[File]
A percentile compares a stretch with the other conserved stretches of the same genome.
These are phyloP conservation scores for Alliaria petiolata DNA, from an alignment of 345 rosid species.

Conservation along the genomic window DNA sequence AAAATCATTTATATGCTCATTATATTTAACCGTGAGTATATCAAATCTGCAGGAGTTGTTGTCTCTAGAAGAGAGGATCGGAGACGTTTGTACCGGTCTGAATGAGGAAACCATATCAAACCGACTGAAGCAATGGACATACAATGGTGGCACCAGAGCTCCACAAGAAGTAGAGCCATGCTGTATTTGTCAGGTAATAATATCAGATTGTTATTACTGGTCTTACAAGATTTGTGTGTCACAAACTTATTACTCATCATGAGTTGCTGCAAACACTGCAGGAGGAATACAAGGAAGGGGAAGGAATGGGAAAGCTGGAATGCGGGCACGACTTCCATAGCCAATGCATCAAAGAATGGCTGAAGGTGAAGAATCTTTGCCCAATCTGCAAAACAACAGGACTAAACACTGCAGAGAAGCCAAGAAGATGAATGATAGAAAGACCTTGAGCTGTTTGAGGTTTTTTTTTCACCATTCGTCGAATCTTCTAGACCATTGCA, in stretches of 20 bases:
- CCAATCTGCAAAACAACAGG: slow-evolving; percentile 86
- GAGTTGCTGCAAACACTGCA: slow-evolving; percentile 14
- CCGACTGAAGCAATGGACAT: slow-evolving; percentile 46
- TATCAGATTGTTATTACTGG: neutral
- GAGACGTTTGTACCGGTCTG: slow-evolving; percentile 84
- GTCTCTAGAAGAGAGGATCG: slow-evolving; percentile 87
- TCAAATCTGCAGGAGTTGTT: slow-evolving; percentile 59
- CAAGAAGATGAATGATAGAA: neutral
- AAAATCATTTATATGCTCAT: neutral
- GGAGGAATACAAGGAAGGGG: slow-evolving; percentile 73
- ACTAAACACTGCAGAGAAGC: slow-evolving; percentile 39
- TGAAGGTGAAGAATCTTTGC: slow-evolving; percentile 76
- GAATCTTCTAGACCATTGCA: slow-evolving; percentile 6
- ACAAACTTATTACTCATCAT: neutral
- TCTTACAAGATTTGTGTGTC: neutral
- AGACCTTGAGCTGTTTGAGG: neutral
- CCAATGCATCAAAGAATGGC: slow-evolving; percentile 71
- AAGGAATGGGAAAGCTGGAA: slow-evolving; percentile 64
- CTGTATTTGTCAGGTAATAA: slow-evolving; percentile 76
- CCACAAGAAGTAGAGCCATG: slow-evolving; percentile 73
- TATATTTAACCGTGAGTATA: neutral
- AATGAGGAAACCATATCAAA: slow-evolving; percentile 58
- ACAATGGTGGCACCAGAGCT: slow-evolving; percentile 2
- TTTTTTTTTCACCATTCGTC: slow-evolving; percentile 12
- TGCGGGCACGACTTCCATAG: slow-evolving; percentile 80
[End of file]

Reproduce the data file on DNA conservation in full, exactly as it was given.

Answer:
A percentile compares a stretch with the other conserved stretches of the same genome.
These are phyloP conservation scores for Alliaria petiolata DNA, from an alignment of 345 rosid species.

Conservation along the genomic window DNA sequence AAAATCATTTATATGCTCATTATATTTAACCGTGAGTATATCAAATCTGCAGGAGTTGTTGTCTCTAGAAGAGAGGATCGGAGACGTTTGTACCGGTCTGAATGAGGAAACCATATCAAACCGACTGAAGCAATGGACATACAATGGTGGCACCAGAGCTCCACAAGAAGTAGAGCCATGCTGTATTTGTCAGGTAATAATATCAGATTGTTATTACTGGTCTTACAAGATTTGTGTGTCACAAACTTATTACTCATCATGAGTTGCTGCAAACACTGCAGGAGGAATACAAGGAAGGGGAAGGAATGGGAAAGCTGGAATGCGGGCACGACTTCCATAGCCAATGCATCAAAGAATGGCTGAAGGTGAAGAATCTTTGCCCAATCTGCAAAACAACAGGACTAAACACTGCAGAGAAGCCAAGAAGATGAATGATAGAAAGACCTTGAGCTGTTTGAGGTTTTTTTTTCACCATTCGTCGAATCTTCTAGACCATTGCA, in stretches of 20 bases:
- CCAATCTGCAAAACAACAGG: slow-evolving; percentile 86
- GAGTTGCTGCAAACACTGCA: slow-evolving; percentile 14
- CCGACTGAAGCAATGGACAT: slow-evolving; percentile 46
- TATCAGATTGTTATTACTGG: neutral
- GAGACGTTTGTACCGGTCTG: slow-evolving; percentile 84
- GTCTCTAGAAGAGAGGATCG: slow-evolving; percentile 87
- TCAAATCTGCAGGAGTTGTT: slow-evolving; percentile 59
- CAAGAAGATGAATGATAGAA: neutral
- AAAATCATTTATATGCTCAT: neutral
- GGAGGAATACAAGGAAGGGG: slow-evolving; percentile 73
- ACTAAACACTGCAGAGAAGC: slow-evolving; percentile 39
- TGAAGGTGAAGAATCTTTGC: slow-evolving; percentile 76
- GAATCTTCTAGACCATTGCA: slow-evolving; percentile 6
- ACAAACTTATTACTCATCAT: neutral
- TCTTACAAGATTTGTGTGTC: neutral
- AGACCTTGAGCTGTTTGAGG: neutral
- CCAATGCATCAAAGAATGGC: slow-evolving; percentile 71
- AAGGAATGGGAAAGCTGGAA: slow-evolving; percentile 64
- CTGTATTTGTCAGGTAATAA: slow-evolving; percentile 76
- CCACAAGAAGTAGAGCCATG: slow-evolving; percentile 73
- TATATTTAACCGTGAGTATA: neutral
- AATGAGGAAACCATATCAAA: slow-evolving; percentile 58
- ACAATGGTGGCACCAGAGCT: slow-evolving; percentile 2
- TTTTTTTTTCACCATTCGTC: slow-evolving; percentile 12
- TGCGGGCACGACTTCCATAG: slow-evolving; percentile 80